Eight years ago Russian director Andrey Zvyagintsev turned in an impressive debut with The Return. Zvyagintsev's assured direction underscored the film's sublime mystery and subtle brutality. His second feature, The Banishment (2007), demonstrated similar craft, but came and went with what was a boat of disappointing ambiguities and abstractions. Zvyagintsev comes back in a big way with his new film, Elena, which trumps both in story and style. A tightly wound drama, Elena could (and should, if distributors are paying attention) put Zvyagintsev back in the international spotlight.
A character study, Elena works elements of classism and suspense into a layered dramatic mix. The woman of the title is an older matron who is a caretaker first and wife and mother second. But in a social structure that Elena has long accepted, this is the natural order of her life. Now, late in life, she finds herself straddling two social echelons: the upper class that she married into and the declining middle class of her son's family of four. Elena seems responsible for all of them, save her husband's "hedonistic" adult daughter Katerina, who is having none of Elena Anatolievna's condescension or compassion.
Elena is defined under Zvyagintsev's watchful eye through her efficiencies and tactfulness, both in her movements and emotions. It's within her morning ritual that we meet Elena: she wakes up alone in a modest room, busies herself with preparing the opulent apartment for the day, and cooks for the man who we understand to be the master of the house. As it turns out, the master of the house, Vladimir, is her husband of two years whom she married after becoming his nurse. What had obviously started as a professional co-habitation has only slightly evolved into more conjugal circumstances. Warm yet brusque, Elena seems content to trade her care, including an occasional romp, for the financial stability to provide a permanent safety net for her unemployed son, his wife, teenage son, and newborn living in tenement housing.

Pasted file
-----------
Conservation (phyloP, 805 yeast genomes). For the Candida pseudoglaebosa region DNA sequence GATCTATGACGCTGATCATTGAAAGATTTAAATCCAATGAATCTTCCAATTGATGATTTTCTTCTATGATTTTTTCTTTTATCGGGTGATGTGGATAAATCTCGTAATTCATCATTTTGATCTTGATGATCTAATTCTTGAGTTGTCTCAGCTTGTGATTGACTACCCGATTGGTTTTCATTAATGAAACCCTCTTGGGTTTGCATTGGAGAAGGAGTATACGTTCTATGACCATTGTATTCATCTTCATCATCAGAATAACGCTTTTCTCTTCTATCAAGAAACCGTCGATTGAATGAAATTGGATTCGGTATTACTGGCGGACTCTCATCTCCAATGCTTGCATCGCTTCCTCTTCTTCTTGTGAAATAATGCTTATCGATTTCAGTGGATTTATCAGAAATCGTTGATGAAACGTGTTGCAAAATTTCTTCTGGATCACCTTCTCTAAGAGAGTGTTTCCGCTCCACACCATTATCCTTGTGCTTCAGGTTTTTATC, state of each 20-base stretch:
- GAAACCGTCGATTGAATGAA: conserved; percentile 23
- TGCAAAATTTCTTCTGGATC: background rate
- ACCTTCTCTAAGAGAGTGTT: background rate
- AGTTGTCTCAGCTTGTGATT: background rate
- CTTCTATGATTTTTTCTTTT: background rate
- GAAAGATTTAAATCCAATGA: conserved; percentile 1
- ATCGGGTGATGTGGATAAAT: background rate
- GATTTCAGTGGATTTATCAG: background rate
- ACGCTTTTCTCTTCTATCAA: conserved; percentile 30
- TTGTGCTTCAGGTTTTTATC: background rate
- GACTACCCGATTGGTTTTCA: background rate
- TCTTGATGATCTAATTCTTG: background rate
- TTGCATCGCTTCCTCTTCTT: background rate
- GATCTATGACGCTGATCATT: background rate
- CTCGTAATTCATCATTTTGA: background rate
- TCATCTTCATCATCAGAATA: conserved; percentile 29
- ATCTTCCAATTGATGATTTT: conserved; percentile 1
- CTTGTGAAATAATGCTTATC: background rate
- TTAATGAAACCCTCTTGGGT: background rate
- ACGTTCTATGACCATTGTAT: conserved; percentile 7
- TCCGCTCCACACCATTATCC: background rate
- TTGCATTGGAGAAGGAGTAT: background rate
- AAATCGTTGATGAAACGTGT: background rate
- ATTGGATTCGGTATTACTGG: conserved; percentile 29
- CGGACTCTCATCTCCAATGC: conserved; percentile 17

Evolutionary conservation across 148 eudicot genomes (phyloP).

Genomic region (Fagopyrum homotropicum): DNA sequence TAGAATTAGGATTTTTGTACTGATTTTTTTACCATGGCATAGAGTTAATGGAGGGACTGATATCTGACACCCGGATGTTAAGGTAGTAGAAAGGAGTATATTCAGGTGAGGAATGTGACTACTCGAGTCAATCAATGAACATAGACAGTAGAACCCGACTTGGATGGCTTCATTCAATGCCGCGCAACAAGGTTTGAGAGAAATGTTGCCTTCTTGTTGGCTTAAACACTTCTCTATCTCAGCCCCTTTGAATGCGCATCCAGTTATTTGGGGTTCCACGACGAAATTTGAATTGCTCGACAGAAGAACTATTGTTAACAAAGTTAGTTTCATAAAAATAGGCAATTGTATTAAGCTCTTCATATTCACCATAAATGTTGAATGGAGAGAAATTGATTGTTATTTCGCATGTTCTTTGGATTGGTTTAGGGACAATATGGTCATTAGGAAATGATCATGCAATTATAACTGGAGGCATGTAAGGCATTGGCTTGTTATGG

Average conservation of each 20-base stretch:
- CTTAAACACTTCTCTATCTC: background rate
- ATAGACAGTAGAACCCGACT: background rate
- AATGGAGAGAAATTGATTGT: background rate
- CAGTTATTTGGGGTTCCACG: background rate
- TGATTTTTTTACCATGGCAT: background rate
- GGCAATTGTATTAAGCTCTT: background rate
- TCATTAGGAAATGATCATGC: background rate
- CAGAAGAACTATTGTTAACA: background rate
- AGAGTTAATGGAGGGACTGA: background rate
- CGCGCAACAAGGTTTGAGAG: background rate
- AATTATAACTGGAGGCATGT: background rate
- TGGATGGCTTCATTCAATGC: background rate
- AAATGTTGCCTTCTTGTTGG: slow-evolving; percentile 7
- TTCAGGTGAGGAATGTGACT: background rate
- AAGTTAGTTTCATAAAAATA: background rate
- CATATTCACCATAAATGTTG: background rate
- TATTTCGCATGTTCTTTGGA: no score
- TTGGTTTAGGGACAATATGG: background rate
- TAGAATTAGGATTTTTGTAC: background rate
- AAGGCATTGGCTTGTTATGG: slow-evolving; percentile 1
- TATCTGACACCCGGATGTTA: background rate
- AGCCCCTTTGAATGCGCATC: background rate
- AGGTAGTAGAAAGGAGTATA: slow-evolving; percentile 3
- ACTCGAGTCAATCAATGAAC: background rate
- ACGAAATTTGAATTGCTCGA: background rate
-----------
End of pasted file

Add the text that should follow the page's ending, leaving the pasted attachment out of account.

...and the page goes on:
The bone of contention between Elena and her husband is their respective adult freeloading children. Vladimir's daughter lives the life of a person born into wealth with little need to support herself and only the desire to entertain herself. For less obvious reasons, Elena's son is a deadbeat extraordinaire, enabled into a life of beer, cigarettes and TV with a repulsive sense of entitlement. And now he has come to Elena with a problem: without a substantial sum of money for college, Elena's grandson, lacking the scores needed, will be forced to go into the military. Vladimir balks, Elena frets and the film starts to float down a much darker path.
Our protagonist is neither victim nor hero, but a not-so-clichéd survivor in modern Russia. Although the corner that Elena is forced into in the film is probably tighter than others she has seen before, you get the very real sense that this is not the first time she has had to make some tough moral decisions. Zvyagintsev toys with our allegiances by fine-tuning characters beyond a formal plot driven role, especially that of Elena. She is only self-sacrificing to a point, and the film gives her a grand stage for a manipulative tragedy of Shakespearian tone.
There is a palpable mood of suspense in Elena, staged with gorgeous long takes and snapshots and scored with the easy but effective sounds of Phillip Glass. The overhanging sense of doom echoes a society that is commerce driven and economically divided. Although these concepts certainly have universal weight, Russian society is a conundrum of haves and have-nots. Enter the magpie, a bird of contradictory worldwide superstitions, which is seen at the opening and the closing of the film. Just like the characters in the film, one person's omen is another person's charm, and one person's misfortune is another person's luck.
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